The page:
Wiping off the grime from my five day ride in Ha Giang, my homestay in Sapa was a nice way to interact with some of the Hmong people I just spent so many hours passing by on the roads. When I got to Sapa, it took only a few moments to see that the town is booming with tourism and growing rapidly. Construction is everywhere. It still has a nice, small-town charm about it, though.
The town square is pleasant and the main food area was tasty; but it is all geared towards tourists. The area by Gia Nhu Guesthouse (where I stayed) and the surrounding blocks by the lake actually had the best local food and cheap bia hoi spots. So, I hung out there mostly. Gia Nhu Guesthouse is a great little spot for $5/bed/night.
Finding a Homestay Family in Sapa
It is pretty simple to find a homestay family in Sapa. As soon as each bus load of tourists stops, dozens of women dressed in traditional Hmong clothing swarm the area, offering places to stay in their respective villages. Unless you have been given a specific name or phone number as a reference from another traveler, it is luck of the draw when it comes to selecting a good host family.
I got lucky and ended up having a really authentic experience with our family. My host was a 34 year-old woman from the Hau Thao village named Mama Sua Sua. Her phone number is +84 166 412 7815 and her Facebook you can message her on is here. It should be around $30/person for 2 days and one night. Please give her a call if you are looking to spend the night in a Hmong village in Sapa.
Getting to Hau Thao Village
Standing around one of the main intersections in Sapa, I waited for somebody to approach us about a homestay. Within 10 minutes, four Hmong women walk up to me. They are wearing all black, dress-like tunics with brightly colored embroidery full of greens, yellows, reds, and oranges. Most of them are sporting colorful leg guards, headbands, and large earrings, and all of their dark hair is nearly all the way down their backs. The eldest woman, Sua Sua, has a sleeping baby (I would later come to know as Hoa) tied to her back and a kind smile.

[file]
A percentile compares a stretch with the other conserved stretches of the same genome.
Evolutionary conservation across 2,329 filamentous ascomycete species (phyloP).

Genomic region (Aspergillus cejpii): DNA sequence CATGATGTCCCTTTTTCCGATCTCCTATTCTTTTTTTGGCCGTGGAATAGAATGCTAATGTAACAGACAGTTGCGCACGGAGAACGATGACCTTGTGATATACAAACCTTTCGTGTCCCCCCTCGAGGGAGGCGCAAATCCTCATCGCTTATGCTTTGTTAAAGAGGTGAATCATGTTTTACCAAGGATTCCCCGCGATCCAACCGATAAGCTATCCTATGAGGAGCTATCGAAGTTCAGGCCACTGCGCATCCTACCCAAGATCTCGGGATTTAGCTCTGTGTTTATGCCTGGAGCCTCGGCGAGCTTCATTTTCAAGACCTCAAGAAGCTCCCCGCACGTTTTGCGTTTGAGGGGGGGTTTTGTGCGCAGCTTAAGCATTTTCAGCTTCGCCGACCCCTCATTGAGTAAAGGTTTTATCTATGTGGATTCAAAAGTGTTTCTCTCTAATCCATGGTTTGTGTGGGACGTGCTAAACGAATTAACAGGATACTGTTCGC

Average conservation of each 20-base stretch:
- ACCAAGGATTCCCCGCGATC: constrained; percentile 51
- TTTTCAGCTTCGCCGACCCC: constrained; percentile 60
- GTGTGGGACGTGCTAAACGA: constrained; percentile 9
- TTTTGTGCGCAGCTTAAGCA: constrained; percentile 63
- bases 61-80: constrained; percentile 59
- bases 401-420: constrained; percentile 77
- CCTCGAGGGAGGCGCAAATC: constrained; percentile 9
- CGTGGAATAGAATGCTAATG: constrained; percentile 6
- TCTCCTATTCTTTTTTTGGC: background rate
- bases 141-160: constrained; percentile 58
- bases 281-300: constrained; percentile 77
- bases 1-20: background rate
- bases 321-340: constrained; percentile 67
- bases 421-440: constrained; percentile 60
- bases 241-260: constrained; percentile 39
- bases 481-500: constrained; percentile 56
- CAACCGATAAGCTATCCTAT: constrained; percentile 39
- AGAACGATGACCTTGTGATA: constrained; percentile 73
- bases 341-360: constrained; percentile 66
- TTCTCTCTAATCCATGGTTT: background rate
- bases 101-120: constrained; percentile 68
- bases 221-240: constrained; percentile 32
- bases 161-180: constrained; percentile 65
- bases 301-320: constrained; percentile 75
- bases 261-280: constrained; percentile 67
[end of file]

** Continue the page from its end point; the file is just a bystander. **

She asks if we are looking to stay in a village and shows me where Hau Thao is on a map. It is exactly what I want; so, I leave my big backpack with Sua Sua and two of the girls and start walking up the mountain at the edge of town with another girl, Sua (confusing, I know). Sua Sua’s husband will pick up my bag with his motorbike and take it to the village.
Following Sua, I climb above the heights of the city and look down on the cloudy paradise in the mountains. Huffing and puffing and carefully selecting each of my steps through the muddy, uphill terrain with my New Balance sneakers, I glance down and see Sua’s pink Hello Kitty flip flops that she is easily outpacing me in with no slips or falls. Her strong, well-balanced legs put me to shame. She is 23 with three children and has been married since she was 15. She laughs when I tell her that I am still single at 26 and she acknowledges how different our cultures are. We pass through misty farms of tea, potatoes, hemp, corn, and more as we wind our way up the mountain.